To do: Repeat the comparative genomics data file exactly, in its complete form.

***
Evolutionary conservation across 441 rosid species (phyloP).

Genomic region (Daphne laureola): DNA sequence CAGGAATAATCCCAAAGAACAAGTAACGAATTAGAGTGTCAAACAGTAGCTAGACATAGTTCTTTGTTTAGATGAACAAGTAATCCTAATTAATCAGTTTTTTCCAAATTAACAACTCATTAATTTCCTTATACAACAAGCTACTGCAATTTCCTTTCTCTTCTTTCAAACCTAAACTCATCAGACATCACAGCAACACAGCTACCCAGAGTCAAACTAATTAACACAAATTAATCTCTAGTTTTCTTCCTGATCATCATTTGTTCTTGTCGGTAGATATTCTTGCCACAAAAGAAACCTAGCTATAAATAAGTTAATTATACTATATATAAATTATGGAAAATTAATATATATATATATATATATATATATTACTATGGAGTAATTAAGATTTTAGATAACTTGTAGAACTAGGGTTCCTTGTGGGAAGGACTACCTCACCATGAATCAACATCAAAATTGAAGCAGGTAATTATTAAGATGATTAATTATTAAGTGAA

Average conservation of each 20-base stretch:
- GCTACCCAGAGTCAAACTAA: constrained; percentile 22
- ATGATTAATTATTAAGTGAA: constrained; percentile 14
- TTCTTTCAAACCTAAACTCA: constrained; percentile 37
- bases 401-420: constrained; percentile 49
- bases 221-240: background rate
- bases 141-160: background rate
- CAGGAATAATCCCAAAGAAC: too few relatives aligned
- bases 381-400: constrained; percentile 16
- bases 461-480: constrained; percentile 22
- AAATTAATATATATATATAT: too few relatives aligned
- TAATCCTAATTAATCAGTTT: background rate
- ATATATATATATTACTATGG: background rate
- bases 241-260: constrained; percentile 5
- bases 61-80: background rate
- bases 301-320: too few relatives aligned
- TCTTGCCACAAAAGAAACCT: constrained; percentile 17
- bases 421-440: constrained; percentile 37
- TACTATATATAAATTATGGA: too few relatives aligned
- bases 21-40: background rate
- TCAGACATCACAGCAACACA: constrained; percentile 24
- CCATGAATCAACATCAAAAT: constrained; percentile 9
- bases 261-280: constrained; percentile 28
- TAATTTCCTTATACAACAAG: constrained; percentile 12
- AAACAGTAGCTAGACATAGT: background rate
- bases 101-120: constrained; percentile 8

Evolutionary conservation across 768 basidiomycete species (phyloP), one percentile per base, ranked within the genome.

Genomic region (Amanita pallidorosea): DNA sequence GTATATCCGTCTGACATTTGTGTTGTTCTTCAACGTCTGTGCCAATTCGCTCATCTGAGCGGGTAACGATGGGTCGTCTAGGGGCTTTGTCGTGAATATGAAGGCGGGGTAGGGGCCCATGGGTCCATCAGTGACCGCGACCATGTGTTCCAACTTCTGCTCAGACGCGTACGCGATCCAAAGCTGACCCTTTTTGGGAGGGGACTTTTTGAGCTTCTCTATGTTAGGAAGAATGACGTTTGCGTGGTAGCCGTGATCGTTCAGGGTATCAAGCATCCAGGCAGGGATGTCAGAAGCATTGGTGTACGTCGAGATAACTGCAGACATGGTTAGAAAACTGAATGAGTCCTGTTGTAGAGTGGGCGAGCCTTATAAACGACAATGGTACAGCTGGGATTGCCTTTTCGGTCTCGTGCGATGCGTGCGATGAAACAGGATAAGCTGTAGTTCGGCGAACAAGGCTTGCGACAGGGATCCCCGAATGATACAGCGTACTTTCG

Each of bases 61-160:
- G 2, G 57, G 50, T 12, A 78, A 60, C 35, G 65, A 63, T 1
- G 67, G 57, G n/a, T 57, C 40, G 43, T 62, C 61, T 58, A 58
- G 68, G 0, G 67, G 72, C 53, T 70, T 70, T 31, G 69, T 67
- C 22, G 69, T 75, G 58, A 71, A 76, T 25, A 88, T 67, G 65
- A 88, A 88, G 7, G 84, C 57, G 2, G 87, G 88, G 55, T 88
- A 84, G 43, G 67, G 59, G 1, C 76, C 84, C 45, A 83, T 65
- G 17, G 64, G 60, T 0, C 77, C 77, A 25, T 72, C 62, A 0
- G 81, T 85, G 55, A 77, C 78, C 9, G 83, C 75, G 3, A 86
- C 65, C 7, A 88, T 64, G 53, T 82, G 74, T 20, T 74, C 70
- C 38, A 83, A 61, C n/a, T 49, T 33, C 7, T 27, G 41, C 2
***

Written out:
Evolutionary conservation across 441 rosid species (phyloP).

Genomic region (Daphne laureola): DNA sequence CAGGAATAATCCCAAAGAACAAGTAACGAATTAGAGTGTCAAACAGTAGCTAGACATAGTTCTTTGTTTAGATGAACAAGTAATCCTAATTAATCAGTTTTTTCCAAATTAACAACTCATTAATTTCCTTATACAACAAGCTACTGCAATTTCCTTTCTCTTCTTTCAAACCTAAACTCATCAGACATCACAGCAACACAGCTACCCAGAGTCAAACTAATTAACACAAATTAATCTCTAGTTTTCTTCCTGATCATCATTTGTTCTTGTCGGTAGATATTCTTGCCACAAAAGAAACCTAGCTATAAATAAGTTAATTATACTATATATAAATTATGGAAAATTAATATATATATATATATATATATATATTACTATGGAGTAATTAAGATTTTAGATAACTTGTAGAACTAGGGTTCCTTGTGGGAAGGACTACCTCACCATGAATCAACATCAAAATTGAAGCAGGTAATTATTAAGATGATTAATTATTAAGTGAA

Average conservation of each 20-base stretch:
- GCTACCCAGAGTCAAACTAA: constrained; percentile 22
- ATGATTAATTATTAAGTGAA: constrained; percentile 14
- TTCTTTCAAACCTAAACTCA: constrained; percentile 37
- bases 401-420: constrained; percentile 49
- bases 221-240: background rate
- bases 141-160: background rate
- CAGGAATAATCCCAAAGAAC: too few relatives aligned
- bases 381-400: constrained; percentile 16
- bases 461-480: constrained; percentile 22
- AAATTAATATATATATATAT: too few relatives aligned
- TAATCCTAATTAATCAGTTT: background rate
- ATATATATATATTACTATGG: background rate
- bases 241-260: constrained; percentile 5
- bases 61-80: background rate
- bases 301-320: too few relatives aligned
- TCTTGCCACAAAAGAAACCT: constrained; percentile 17
- bases 421-440: constrained; percentile 37
- TACTATATATAAATTATGGA: too few relatives aligned
- bases 21-40: background rate
- TCAGACATCACAGCAACACA: constrained; percentile 24
- CCATGAATCAACATCAAAAT: constrained; percentile 9
- bases 261-280: constrained; percentile 28
- TAATTTCCTTATACAACAAG: constrained; percentile 12
- AAACAGTAGCTAGACATAGT: background rate
- bases 101-120: constrained; percentile 8

Evolutionary conservation across 768 basidiomycete species (phyloP), one percentile per base, ranked within the genome.

Genomic region (Amanita pallidorosea): DNA sequence GTATATCCGTCTGACATTTGTGTTGTTCTTCAACGTCTGTGCCAATTCGCTCATCTGAGCGGGTAACGATGGGTCGTCTAGGGGCTTTGTCGTGAATATGAAGGCGGGGTAGGGGCCCATGGGTCCATCAGTGACCGCGACCATGTGTTCCAACTTCTGCTCAGACGCGTACGCGATCCAAAGCTGACCCTTTTTGGGAGGGGACTTTTTGAGCTTCTCTATGTTAGGAAGAATGACGTTTGCGTGGTAGCCGTGATCGTTCAGGGTATCAAGCATCCAGGCAGGGATGTCAGAAGCATTGGTGTACGTCGAGATAACTGCAGACATGGTTAGAAAACTGAATGAGTCCTGTTGTAGAGTGGGCGAGCCTTATAAACGACAATGGTACAGCTGGGATTGCCTTTTCGGTCTCGTGCGATGCGTGCGATGAAACAGGATAAGCTGTAGTTCGGCGAACAAGGCTTGCGACAGGGATCCCCGAATGATACAGCGTACTTTCG

Each of bases 61-160:
- G 2, G 57, G 50, T 12, A 78, A 60, C 35, G 65, A 63, T 1
- G 67, G 57, G n/a, T 57, C 40, G 43, T 62, C 61, T 58, A 58
- G 68, G 0, G 67, G 72, C 53, T 70, T 70, T 31, G 69, T 67
- C 22, G 69, T 75, G 58, A 71, A 76, T 25, A 88, T 67, G 65
- A 88, A 88, G 7, G 84, C 57, G 2, G 87, G 88, G 55, T 88
- A 84, G 43, G 67, G 59, G 1, C 76, C 84, C 45, A 83, T 65
- G 17, G 64, G 60, T 0, C 77, C 77, A 25, T 72, C 62, A 0
- G 81, T 85, G 55, A 77, C 78, C 9, G 83, C 75, G 3, A 86
- C 65, C 7, A 88, T 64, G 53, T 82, G 74, T 20, T 74, C 70
- C 38, A 83, A 61, C n/a, T 49, T 33, C 7, T 27, G 41, C 2